Torpy at Large: Poor Man’s Trump scratches for a path in governor’s race

It seems state Sen. Michael Williams, Republican candidate for governor, is waging a gorilla campaign.

No, that’s not a misprint. I didn’t mean guerrilla. I mean that any day now Williams might show up at the state Capitol wearing one of those gorilla suits in an effort to get himself noticed.

Last month, Williams, a tea party fave and the first elected official in Georgia to publicly support The Donald, announced he was running for governor.

Gov. Nathan Deal is term-limited, bringing on a cattle call for GOP candidates. Williams, a two-term state legislator from Forsyth County, is staking his claim as the Real Conservative, which is what almost every Republican ever calls himself in a primary.

Williams fancies himself as the Outsider, the Rogue, the Tell-it-Like-it-is Candidate fighting weak-kneed RINOs (Republicans In Name Only).

Just days after announcing his candidacy, Williams let it be known that he had a bombshell. Later, he took the stage at the GOP state convention and accused the Powers That Be of offering him the chairmanship of the Senate Appropriations Committee, a pretty good gig, if he would drop out of the race.

However, when pressed, he would not say who made the offer, which caused most everyone at the convention to shrug their shoulders and roll their eyes. But, you see, that’s what RINOs will do.

His intended message was twofold: (1) the corrupt powers at the Capitol are afraid of this Maverick and (2) he will say just about anything.

A few days later, he ventured to Piedmont Park to bravely take another stand: He is against Sharia law. The rally, according to reports, was attended by a couple of dozen people, including guys in camouflage toting substantial firepower.

I am heartened to see Sen. Williams take this stand. Sure, the U.S. population may be just 1 percent Muslim now and may swell to 2 percent by 2050, according to a Pew report. But if Sharia law ever takes hold, my daughter and wife will have to wear hijabs and I might be forced to take on more wives, which seems harsh because one is difficult enough.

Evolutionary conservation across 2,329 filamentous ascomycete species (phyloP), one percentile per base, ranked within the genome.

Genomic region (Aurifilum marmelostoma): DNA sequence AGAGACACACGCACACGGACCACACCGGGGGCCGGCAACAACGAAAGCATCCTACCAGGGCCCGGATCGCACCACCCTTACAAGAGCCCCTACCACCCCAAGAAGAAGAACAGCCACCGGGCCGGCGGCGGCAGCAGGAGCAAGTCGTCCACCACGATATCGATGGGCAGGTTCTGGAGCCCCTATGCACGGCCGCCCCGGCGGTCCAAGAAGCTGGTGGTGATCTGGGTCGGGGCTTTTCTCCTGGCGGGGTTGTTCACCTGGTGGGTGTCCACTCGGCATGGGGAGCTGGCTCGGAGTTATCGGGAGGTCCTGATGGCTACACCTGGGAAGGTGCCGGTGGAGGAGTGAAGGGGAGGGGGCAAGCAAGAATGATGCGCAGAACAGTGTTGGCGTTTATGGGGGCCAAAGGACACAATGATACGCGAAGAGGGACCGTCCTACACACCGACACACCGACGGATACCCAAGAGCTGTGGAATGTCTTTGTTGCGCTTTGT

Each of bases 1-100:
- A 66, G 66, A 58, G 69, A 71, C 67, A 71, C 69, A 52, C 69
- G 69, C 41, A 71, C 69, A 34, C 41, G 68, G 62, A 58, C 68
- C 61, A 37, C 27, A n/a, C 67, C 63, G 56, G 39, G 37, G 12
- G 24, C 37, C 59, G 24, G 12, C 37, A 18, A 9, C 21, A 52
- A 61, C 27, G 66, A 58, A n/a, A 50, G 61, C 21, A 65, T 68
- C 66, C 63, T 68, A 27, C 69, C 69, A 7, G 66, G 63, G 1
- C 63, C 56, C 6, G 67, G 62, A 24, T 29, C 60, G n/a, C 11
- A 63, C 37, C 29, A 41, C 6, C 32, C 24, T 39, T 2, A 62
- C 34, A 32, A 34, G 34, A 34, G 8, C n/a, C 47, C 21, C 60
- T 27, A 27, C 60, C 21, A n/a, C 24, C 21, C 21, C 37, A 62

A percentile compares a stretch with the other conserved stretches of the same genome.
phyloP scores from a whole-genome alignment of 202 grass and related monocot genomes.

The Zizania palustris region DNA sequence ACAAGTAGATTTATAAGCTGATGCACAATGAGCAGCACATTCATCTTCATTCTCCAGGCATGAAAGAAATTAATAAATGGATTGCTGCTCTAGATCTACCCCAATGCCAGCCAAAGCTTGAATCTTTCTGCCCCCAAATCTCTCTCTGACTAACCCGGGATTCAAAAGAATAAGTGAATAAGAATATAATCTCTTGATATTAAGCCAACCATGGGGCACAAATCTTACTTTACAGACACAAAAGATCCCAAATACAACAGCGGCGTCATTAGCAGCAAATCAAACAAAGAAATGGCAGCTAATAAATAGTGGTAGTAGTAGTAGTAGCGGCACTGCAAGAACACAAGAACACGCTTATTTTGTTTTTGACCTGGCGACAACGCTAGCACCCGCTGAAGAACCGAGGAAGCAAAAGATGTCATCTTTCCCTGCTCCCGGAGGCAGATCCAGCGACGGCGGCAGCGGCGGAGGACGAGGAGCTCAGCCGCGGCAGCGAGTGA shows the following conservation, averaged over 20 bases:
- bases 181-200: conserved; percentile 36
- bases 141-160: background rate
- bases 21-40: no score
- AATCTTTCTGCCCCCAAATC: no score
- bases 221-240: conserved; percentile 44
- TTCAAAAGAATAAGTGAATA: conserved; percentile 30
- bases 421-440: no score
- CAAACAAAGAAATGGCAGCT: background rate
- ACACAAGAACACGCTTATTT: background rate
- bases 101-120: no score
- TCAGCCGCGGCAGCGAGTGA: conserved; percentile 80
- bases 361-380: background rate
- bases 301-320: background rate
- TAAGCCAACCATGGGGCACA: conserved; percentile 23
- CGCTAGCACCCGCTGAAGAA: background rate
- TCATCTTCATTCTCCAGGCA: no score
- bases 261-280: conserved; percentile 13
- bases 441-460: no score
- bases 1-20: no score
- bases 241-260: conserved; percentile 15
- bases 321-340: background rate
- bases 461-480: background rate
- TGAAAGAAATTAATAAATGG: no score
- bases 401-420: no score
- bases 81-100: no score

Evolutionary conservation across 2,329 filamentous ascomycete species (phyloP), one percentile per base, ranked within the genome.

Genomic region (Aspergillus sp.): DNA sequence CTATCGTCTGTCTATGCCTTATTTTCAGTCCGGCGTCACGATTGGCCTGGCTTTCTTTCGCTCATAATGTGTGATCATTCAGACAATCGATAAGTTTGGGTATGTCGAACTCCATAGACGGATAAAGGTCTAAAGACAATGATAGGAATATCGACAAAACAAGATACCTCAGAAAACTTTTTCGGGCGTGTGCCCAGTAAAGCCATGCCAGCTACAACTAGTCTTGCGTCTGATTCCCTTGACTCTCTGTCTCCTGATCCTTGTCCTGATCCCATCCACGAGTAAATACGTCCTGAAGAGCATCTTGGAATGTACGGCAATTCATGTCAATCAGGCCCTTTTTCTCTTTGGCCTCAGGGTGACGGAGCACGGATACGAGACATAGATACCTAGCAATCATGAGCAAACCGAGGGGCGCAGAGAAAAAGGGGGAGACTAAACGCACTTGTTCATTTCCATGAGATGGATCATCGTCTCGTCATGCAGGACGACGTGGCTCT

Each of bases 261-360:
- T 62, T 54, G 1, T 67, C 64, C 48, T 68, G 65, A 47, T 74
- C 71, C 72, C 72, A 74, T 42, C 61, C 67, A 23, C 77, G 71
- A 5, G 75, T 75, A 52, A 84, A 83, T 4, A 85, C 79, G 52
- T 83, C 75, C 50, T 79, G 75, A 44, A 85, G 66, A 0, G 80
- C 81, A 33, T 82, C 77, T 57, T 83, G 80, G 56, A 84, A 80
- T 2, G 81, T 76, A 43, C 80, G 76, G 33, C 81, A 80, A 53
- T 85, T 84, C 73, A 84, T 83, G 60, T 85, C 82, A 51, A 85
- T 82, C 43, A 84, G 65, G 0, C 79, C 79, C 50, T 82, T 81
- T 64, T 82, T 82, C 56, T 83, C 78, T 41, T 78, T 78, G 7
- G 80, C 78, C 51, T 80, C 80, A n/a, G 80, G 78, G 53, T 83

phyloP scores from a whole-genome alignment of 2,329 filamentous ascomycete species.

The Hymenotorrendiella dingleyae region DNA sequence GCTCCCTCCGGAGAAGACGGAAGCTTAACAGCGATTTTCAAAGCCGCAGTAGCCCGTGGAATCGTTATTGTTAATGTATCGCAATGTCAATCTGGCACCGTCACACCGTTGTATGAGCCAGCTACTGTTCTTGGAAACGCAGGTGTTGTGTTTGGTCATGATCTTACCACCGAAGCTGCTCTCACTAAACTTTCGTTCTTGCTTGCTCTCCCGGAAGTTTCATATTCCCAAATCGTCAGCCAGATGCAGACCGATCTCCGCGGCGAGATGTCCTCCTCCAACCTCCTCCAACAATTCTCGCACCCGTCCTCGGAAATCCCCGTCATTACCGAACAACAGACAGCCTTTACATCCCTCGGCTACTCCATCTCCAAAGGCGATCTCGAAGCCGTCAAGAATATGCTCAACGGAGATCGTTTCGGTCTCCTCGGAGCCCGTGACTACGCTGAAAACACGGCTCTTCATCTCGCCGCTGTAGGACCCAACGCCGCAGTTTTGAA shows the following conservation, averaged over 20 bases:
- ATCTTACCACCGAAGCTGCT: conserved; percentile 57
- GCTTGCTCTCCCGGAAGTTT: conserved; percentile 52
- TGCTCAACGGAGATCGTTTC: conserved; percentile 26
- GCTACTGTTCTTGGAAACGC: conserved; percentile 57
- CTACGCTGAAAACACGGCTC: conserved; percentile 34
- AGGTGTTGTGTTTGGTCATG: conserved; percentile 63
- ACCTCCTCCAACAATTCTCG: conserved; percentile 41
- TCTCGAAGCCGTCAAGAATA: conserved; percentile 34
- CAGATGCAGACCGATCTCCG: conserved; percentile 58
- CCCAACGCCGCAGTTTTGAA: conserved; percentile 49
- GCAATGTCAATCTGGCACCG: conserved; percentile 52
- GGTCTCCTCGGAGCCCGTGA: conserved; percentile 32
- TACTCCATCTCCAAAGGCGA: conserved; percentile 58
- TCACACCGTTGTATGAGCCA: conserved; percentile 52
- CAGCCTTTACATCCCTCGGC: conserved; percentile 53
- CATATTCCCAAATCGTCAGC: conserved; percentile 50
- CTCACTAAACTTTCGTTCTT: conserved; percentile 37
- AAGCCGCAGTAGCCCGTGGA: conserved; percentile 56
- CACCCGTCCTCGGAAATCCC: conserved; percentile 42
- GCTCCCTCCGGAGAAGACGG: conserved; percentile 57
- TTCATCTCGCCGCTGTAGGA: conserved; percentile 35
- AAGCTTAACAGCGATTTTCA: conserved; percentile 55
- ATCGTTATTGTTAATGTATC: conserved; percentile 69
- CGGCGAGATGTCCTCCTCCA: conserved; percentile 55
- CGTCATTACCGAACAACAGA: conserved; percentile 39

After the “rally,” Williams posed with the fellows in camouflage because, well, at this point in his campaign, he’ll pose with just about anybody. And the fact that the guys had really big guns was a bonus for the straight-talkin’ Second Amendment maverick.

Well, it turns out some of those fellows were flashing some sort of three-fingered sign in the photo. Critics said it was a white supremacist signal, while others said it was the sign of the Georgia Security Force III% militia, which holds that just 3 percent of colonists fought in the Revolutionary War.

Whatever. Williams, who says he knows nothing about any white power hand signs, walked away happy. People were talking about him. And at this stage in the game, Mickel Wiliams is darned glad if anybody just spells his name correctly.

Recent campaign disclosures show that Williams so far has drummed up $1,051,000. That’s not bad because Republican front-runner Lt. Gov. Casey Cagle, the pol with crazy eyes who has been running for governor since the fourth grade, has raised $2.7 million. Secretary of State Brian Kemp raised $1.7 million and state Sen. Hunter Hill raised $1.1 million.

But — and this is a big But. Williams, who made a fortune running and then selling 18 Sports Clips hair salons, loaned himself a million bucks, which is a lot of haircuts. So, he really raised $51,000.

Williams has countered that he’s getting small donations from regular Georgians, not the lobbyists and insiders. He’s right. A Cumming bartender named Ken Pellin gave him $5 and a lady named Louise Jenkins donated $3, probably waiting to kick in the other two bucks if his campaign catches fire.

In recent days he has upped his game, using a rape and a murder as news hooks.

Last month, three teens in Gwinnett County were charged in a home invasion and rape of a woman. At least one of them is an illegal immigrant.

Williams, not one to waste an opportunity, put out an email asking, “Will Democrats be held accountable for the rape of a mother, in front of her young son by an illegal immigrant?”